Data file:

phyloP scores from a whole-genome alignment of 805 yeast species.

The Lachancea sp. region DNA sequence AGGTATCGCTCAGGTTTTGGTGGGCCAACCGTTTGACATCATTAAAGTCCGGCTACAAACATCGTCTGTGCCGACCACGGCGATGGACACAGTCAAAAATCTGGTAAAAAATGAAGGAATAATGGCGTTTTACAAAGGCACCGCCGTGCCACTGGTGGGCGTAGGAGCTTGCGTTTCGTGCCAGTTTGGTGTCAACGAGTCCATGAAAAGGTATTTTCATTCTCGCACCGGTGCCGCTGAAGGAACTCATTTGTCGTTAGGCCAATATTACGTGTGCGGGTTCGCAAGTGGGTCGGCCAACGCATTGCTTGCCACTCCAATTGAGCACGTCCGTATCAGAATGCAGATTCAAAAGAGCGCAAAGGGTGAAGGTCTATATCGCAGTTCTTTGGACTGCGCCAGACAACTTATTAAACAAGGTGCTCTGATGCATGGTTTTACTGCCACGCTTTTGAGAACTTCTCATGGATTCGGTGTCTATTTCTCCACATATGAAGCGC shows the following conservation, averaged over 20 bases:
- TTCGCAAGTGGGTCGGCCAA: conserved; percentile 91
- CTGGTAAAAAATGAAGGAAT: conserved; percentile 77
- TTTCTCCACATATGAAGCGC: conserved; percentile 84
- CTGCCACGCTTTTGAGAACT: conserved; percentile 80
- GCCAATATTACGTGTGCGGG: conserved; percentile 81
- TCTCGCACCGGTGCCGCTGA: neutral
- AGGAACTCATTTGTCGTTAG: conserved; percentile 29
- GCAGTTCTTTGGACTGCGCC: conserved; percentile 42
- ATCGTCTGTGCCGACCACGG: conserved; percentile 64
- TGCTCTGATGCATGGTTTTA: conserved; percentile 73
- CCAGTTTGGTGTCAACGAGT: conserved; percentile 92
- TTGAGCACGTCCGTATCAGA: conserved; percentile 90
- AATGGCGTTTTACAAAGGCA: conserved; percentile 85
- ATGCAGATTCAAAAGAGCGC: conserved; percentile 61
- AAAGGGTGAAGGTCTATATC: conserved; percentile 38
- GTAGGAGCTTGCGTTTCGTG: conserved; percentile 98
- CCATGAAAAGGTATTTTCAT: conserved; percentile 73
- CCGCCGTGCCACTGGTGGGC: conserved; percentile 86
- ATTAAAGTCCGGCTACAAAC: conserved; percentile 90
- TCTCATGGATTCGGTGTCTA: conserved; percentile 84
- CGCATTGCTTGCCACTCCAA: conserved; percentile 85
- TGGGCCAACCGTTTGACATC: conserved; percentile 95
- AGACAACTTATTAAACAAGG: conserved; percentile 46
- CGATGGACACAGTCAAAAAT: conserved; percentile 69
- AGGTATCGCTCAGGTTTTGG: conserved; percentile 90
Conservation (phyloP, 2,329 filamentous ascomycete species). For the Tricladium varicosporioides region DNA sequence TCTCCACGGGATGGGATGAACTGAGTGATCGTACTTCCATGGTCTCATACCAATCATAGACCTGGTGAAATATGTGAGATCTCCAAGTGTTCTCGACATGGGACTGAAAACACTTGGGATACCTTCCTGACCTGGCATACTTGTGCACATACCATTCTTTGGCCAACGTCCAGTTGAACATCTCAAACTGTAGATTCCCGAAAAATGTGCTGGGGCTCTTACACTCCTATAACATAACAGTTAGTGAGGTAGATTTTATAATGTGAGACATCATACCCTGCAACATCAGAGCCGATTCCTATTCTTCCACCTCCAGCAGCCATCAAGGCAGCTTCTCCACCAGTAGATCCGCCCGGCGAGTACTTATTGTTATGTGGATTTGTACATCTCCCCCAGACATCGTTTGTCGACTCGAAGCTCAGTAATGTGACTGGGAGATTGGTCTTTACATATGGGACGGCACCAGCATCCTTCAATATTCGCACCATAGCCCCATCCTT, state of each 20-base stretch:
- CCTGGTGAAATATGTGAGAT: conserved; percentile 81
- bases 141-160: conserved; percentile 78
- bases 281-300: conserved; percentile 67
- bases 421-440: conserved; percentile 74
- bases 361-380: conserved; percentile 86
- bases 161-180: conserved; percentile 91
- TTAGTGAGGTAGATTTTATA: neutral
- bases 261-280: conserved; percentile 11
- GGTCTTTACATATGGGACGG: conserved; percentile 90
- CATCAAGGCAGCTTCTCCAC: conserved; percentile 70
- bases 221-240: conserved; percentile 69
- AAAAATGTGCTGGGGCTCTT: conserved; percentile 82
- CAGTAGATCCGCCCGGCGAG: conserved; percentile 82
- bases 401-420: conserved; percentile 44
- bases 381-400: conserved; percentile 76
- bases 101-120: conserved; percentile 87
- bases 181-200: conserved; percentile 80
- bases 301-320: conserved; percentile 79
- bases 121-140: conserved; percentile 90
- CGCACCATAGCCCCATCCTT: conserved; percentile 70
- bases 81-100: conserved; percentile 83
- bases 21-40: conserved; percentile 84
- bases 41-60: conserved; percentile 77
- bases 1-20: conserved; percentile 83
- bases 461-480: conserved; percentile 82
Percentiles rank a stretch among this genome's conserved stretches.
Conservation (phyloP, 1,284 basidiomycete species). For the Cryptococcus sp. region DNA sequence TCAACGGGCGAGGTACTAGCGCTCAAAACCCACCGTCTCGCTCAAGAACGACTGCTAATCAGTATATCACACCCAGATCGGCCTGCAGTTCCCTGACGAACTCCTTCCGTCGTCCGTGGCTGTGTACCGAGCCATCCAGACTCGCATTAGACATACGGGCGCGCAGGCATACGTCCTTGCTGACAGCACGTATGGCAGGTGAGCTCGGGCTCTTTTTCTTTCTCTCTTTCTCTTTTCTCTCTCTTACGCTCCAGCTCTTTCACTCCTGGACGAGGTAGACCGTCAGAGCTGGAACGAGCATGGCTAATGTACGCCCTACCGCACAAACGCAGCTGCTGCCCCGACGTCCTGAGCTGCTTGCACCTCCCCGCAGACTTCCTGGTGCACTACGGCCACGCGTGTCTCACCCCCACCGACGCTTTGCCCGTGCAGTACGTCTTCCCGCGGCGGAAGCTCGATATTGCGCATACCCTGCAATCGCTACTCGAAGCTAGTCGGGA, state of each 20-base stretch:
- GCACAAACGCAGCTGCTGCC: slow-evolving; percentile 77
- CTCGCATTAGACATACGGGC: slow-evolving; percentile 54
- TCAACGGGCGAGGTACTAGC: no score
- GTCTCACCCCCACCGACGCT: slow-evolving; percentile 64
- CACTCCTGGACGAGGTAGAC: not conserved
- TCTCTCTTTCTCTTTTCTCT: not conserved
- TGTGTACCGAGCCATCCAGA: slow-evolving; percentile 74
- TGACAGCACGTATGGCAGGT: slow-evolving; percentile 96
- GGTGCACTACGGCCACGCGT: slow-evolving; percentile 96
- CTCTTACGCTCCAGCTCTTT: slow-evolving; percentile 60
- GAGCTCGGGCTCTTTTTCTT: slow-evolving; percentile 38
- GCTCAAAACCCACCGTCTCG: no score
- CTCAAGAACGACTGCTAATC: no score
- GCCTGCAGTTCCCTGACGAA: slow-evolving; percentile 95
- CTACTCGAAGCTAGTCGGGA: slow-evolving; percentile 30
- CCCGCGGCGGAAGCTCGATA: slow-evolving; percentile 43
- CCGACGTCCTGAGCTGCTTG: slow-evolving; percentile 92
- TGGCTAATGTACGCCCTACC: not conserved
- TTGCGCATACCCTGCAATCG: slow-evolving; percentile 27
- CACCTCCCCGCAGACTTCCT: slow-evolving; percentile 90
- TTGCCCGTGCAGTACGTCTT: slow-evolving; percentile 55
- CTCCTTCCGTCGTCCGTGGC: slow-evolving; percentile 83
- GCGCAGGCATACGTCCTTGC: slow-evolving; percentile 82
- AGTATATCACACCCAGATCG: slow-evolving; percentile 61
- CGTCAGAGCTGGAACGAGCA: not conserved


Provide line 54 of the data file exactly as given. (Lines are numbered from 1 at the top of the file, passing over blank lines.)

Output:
Percentiles rank a stretch among this genome's conserved stretches.